For this project, I considered the location of the grotto to create the perfect acoustics from multiple locations. The sound bounces peacefully toward our bedroom window at the perfect volume for sleeping at night, and placing the water feature way back behind the tree allowed us to continue enjoying pleasant conversations on the patio without an overwhelming level of water noise. The slight angle of the water feature gives us the benefit of the wonderful sights and sounds of the water feature from multiple locations near the house, just beyond a large ponderosa pine, while also making a huge impact for anyone coming up our driveway. This strategic element has created a wonderful sense of delightful discovery and surprise for new visitors coming to our home.
Line of Sight
There are typically multiple vantage points on every waterfall. We try to look at every angle, backdrop and view on the homeowner’s behalf. Any possible viewpoint, from the windows, patios and decks to that of visitors and people driving by, we asked ourselves, “Is what we are seeing beautiful, and are we blocking any unsightly items in the homeowner’s landscape?” Water features can be used to cover an ugly fence, provide privacy from a nosy neighbor and, of course, serve as a pleasant interference between your client and any unsightly traffic that might otherwise be in their immediate line of sight.
I decided to point this waterfall directly at my house while making sure it was visible to anyone coming up our driveway. We incorporated an outdoor kitchen to complete the living space. We knew that when we were seated on the ground, this would obstruct the view of the pond and waterfall.
Thankfully, the view from the deck helped to compensate for that. Even with the deck being the same 7-foot elevation, the grotto still has a massive visual effect from the deck. This would be lost if the waterfall were any shorter. The height of the waterfall and grotto also give the entire water feature a balance at every angle and perspective while always remaining in the line of sight.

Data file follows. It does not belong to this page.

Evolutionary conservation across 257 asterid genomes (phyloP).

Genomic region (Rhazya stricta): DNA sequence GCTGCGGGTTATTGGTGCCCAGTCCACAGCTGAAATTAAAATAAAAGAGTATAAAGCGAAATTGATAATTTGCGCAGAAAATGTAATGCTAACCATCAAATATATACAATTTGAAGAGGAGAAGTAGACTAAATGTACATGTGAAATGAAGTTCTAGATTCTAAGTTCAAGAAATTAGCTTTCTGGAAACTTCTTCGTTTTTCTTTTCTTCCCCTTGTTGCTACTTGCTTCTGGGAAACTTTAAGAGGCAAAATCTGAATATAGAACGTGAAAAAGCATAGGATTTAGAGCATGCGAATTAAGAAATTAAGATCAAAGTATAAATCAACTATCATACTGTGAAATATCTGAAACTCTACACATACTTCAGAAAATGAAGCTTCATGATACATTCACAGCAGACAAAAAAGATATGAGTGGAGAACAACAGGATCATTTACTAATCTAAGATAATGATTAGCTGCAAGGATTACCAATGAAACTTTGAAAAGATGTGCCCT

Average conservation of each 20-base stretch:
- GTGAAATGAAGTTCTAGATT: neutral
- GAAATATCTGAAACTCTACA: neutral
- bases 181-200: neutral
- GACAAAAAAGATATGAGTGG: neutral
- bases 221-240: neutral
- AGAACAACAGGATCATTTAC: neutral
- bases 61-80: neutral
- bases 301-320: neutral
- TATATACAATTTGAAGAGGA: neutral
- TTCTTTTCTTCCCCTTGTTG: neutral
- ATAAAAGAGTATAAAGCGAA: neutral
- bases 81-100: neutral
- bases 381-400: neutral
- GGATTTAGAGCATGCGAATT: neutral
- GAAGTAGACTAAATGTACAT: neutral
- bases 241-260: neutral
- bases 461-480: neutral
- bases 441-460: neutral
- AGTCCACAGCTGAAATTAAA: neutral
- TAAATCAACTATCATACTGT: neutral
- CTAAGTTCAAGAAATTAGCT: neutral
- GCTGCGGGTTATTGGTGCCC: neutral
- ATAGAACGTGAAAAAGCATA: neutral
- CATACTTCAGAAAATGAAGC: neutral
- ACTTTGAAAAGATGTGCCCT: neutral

Building large waterfalls and grottos have a heavy impact on both sights and sounds. Visitors entering your property will be immediately struck by both the visual beauty and the auditory delight of a towering water feature. You can use a grotto to covertly conceal anything you or your client would rather keep hidden, such as a slide into a swimming pool. Softening that visual statement with various aquatic plants also creates an opportunity for additional seasonal beauty in the outdoor living space.
We included low-voltage lighting throughout the pond, waterfall and existing landscape to ensure it could be enjoyed in the evening as well. Adding large vertical elements helps create a one-of-a-kind waterfall that makes the feature stand apart from the rest.
The height of the adjoining waterfalls also offers a visual balance, strategically stepping down from the 7-foot grotto into different elevations on both sides. The four other waterfalls situated at various heights and angles also help to soften the visual appearance of the grotto. We made sure there were crevices and turns within it to help to create a more tranquil and unique set of waterfalls, as opposed to having a straight sheet of water flowing down.
As you can see, creating a unique grotto waterfall is both challenging and incredibly rewarding. Though the construction of such a project comes with inherent risks, when done correctly, this hard work will pay off in the form of a magnificent spectacle that adds incredible ambiance to any outdoor living space. In our view, the risks are well worth the reward.